Adding to the proper comparisons, high finals appearances and low predicted finals wins is no mistake. Similarly, Kobe and MJ having a high expected win rate and actual wins is no mistake.
How is this possible? Well, here's how it happened.
The 80s: Strength of the East vs. the Best of the West. The 2000s/2010s: Strength of the West vs. A Beast in the East.
Jordan and Kobe, LeBron and Magic, have another glaring similarity. The conferences they played in had a significant factor in their finals records. This is not to disparage anyone. The NBA goes in cycles.
When Jordan and Kobe were going on their runs their respective conferences were THE conferences of the League.
Jordan had to battle the Celtics, Pistons, Knicks, Pacers, Shaq and Penny Magic, and whoever else came to power in the Eastern Conference. The series were tough and losing was an actual possibility.
Magic and LeBron played in the weaker conferences of their day.
Their teams were dominant powerhouses and during the playoffs more often than not they were the odds on favorite to make it to the finals. Thus, when Jordan and Kobe made the finals they were expected to win. When Magic and LeBron made the finals less than half the time they were expected to win.
But wait... There's More!
Magic and LeBron each had season where star players were lost to injury and they carried the burden only to fall just short of their goal. Perhaps driving their teams further than expected given the unfortunate injuries and absences. Stop me if you heard this before, Magic was also swept in the finals by their rivals in the Philadelphia 76ers on an injury plagued. Magic also went on to improve his jump shot on the way to greatness despite an having a bad postseason series against Boston.
Laker Fans hated Magic for a moment too.
The last point in this comparison is the often forgotten period where each was hated by their respected fan base. Years later, it will be but a footnote in his great career but LeBron being hated and booed only to return and win a championship also resembles Magic in a sense.
People forget that Paul Westhead was unexpectedly thrust into the head coach position after Jack McKinney had an accident. After a disappointing year Westhead wanted to change Magic’s role on the team and in the Laker’s offense. Frustrating the cornerstone of the Laker’s franchise and resulting in his firing. Which led to Pat Riley getting the head coaching gig.
Magic was booed by Laker fans. Jeered around the league and unjustly missing from the All-Star games starting lineup.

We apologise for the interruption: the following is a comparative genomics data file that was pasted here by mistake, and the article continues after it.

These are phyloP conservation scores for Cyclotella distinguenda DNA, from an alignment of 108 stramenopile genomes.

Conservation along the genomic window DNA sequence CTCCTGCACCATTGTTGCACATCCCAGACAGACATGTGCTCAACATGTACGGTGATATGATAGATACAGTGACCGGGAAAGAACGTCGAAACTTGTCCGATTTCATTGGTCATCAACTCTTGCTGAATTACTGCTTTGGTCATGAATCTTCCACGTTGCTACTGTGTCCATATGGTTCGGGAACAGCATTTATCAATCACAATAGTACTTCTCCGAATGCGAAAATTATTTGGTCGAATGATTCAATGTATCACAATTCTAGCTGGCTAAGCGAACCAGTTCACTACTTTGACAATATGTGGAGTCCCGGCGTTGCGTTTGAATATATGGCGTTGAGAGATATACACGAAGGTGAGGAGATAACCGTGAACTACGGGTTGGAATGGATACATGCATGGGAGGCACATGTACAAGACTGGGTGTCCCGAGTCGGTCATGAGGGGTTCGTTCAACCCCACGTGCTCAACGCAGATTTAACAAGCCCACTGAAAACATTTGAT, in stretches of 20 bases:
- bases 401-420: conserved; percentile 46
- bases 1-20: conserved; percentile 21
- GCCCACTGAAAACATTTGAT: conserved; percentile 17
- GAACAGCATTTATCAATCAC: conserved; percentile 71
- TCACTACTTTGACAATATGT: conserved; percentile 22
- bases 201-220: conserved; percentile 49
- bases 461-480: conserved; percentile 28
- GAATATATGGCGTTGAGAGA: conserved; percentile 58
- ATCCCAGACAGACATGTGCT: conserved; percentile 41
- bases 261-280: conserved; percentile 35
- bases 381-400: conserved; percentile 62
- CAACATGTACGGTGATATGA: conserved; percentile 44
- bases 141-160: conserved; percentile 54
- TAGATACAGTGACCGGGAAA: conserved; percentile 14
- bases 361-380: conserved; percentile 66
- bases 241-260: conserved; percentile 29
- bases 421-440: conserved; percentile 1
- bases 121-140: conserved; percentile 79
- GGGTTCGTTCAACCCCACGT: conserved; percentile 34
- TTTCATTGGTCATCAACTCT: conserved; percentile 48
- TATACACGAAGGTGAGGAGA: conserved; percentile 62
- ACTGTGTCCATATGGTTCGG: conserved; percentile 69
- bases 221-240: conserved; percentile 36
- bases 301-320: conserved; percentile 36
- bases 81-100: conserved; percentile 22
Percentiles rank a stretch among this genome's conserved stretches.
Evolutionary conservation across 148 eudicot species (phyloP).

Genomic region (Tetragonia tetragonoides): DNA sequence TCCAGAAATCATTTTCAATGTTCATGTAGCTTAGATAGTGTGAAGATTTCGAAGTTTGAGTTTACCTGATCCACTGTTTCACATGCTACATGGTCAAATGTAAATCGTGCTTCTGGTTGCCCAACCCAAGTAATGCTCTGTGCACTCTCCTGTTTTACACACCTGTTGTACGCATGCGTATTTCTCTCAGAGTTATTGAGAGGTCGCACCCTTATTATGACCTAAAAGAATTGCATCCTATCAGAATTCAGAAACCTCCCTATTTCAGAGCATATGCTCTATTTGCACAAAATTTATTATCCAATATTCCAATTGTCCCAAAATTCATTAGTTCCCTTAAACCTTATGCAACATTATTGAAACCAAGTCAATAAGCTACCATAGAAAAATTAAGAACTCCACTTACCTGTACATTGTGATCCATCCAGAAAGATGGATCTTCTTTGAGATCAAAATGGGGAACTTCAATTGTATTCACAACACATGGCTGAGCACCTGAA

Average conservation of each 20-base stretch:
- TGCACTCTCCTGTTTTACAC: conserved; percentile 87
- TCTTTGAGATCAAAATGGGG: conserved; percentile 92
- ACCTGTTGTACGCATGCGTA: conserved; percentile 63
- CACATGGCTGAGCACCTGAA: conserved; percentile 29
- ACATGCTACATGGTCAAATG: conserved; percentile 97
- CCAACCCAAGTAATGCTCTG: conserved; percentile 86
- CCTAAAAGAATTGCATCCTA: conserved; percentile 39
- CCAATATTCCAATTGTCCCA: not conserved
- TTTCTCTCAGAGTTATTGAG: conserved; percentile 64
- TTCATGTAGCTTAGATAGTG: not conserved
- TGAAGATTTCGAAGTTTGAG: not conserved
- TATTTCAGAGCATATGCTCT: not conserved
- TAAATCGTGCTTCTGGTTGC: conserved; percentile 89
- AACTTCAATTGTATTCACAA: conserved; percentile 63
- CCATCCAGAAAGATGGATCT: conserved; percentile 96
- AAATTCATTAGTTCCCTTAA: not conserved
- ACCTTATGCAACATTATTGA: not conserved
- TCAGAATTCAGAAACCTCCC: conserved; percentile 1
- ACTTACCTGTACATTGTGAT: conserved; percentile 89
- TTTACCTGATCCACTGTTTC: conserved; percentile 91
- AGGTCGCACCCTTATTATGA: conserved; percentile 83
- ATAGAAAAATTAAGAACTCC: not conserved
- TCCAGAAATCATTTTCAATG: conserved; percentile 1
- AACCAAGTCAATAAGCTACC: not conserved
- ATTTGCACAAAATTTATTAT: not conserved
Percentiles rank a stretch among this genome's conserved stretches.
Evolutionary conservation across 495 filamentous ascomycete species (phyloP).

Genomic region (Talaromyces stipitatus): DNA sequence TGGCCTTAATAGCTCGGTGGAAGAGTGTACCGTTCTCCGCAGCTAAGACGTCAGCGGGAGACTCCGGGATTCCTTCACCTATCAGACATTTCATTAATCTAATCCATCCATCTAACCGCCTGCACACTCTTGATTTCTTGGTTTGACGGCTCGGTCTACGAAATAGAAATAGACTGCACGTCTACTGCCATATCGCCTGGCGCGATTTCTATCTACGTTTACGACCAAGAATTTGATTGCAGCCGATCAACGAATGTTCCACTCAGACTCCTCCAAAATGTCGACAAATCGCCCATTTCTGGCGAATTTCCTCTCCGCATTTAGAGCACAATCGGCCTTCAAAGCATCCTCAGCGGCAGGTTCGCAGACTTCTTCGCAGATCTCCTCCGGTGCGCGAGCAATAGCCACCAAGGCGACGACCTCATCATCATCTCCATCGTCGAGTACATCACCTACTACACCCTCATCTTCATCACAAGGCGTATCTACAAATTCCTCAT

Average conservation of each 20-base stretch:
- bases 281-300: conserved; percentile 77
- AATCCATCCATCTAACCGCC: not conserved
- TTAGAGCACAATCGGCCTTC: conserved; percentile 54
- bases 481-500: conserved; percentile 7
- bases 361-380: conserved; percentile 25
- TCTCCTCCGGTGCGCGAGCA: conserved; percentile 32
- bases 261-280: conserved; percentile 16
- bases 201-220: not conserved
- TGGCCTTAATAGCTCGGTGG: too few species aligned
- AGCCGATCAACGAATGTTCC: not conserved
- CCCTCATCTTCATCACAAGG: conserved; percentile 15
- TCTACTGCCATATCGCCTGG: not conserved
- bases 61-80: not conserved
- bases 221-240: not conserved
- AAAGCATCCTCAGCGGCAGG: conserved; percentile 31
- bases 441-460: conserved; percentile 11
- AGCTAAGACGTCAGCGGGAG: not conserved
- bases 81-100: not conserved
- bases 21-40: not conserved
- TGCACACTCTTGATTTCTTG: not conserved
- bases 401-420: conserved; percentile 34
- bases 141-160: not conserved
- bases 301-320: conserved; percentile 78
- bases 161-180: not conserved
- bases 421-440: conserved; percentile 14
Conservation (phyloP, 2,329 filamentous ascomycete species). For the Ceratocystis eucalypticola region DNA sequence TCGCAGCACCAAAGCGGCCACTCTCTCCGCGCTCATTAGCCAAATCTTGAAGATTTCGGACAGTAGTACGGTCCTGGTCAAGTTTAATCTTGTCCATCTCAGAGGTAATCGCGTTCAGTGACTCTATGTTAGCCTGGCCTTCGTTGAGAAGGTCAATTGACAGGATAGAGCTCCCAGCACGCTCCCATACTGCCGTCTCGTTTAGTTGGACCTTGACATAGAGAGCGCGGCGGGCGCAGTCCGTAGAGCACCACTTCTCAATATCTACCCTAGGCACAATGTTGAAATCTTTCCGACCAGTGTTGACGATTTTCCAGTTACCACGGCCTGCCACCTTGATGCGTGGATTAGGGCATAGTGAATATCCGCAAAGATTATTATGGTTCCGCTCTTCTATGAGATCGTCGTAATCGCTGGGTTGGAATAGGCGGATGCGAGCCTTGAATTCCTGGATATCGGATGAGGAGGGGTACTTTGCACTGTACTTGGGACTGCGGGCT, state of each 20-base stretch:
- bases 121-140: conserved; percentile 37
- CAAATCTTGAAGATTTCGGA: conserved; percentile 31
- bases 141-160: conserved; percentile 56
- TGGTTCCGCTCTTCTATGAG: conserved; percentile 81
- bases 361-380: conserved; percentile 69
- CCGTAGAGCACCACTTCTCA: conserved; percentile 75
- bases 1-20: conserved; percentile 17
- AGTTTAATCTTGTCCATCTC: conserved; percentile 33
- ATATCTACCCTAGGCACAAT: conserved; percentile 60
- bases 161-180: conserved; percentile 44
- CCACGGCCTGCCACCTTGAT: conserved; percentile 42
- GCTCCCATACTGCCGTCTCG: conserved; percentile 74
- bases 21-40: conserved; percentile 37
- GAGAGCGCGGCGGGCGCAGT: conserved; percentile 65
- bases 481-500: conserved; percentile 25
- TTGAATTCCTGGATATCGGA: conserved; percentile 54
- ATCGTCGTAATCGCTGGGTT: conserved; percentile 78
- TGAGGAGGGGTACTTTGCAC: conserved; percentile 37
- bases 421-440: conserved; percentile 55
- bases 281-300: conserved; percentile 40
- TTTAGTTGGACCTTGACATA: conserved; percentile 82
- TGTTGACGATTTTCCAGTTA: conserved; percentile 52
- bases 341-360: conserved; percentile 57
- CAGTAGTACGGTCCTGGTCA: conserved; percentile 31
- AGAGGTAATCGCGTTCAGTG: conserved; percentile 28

Winning cures all and when the Lakers went on to repeat. Eventually winning three out four during the late 80s.
Fun Facts: Jordan and Kobe were drafted in even years (84 and 96). Magic and Lebron in odd years (79 and 03). The pairs were drafted 12 and 24 years apart.
Rule #1: Take Comparisons Lightly
I hope this has helped put to rest the Jordan and LeBron conversation. Taking the comparison in the lightest form possible, LeBron became the face of the league and helped evolve the game. Yet, most of his career has been mired in conflict between fans. Some waiting for him to succeed while others enjoy watching him fail.
I Got Caught in the Cycle too
My casual sports friends and even a few diehards assured me that LeBron have a better career than Jordan. Right before he lost to the Mavericks in a series he was supposed to win. My response, for which I would was routinely labeled a hater, is that we should wait and see what happens.
Life’s not a video game. Plenty of greats ran into obstacles. I always bring up the greatness of the late Elgin Baylor who was a LeBron in his own time.
Fortunately, I've survived long enough into his career to hear people switch their opinions. Not because he wasn’t successful, but because this young entertainer didn’t live up to their specific expectations. He didn't play like Jordan. Didn't have the same mentality. Lost in the finals too much. My opinion never changed in the matter. However, to the masses I went from a LeBron hater to a LeBron supporter. All the while saying the exact same things I’ve always said. Can't categorize his career until his its over.
It's like trying to predict what a painting will be before it's done.
We should be able to enjoy talent in its prime.
Young entertainers should be allowed to perform without the expectations of a bunch of adults promoting their own self-interests. Yet, I know that’s never going to happen. Instead, perhaps the next time you watch a little league, high school or college game you can respect that young persons genius. Appreciate what they bring and reserve your judgement. Don't be angry at the little leaguer for making it pro but not becoming Justin Verlander or Hank Aaron.
Perhaps they will achieve greatness. Maybe even all time greatness that redefines the sport but the odds are against them. Everything has to be just right. In sports and in life criticism can be a crucial element. If your goal is to help them improve then challenging them to be greater is a positive act. However, to criticize them and hate them for your illogical or unrealistic projections is toxic behavior.
A behavior that only leads to pain, suffering, and the dark side of sports. Especially when you don't hold yourself to those same standards. Keeping that in mind, remember when you hear sports takes a lot of them are based on trying to double down on something they said earlier.
Think before you speak. It's okay to be wrong.
Sorry, I couldn't resist.
About the Creator
NCSA Strength and Conditioning Professional certified as a CSCS, TSAC-F, and CPT. I have my FMS Certification as well, and spent over a decade working with athletes in various sports. Including youth, high school, college, Olympic and Pro.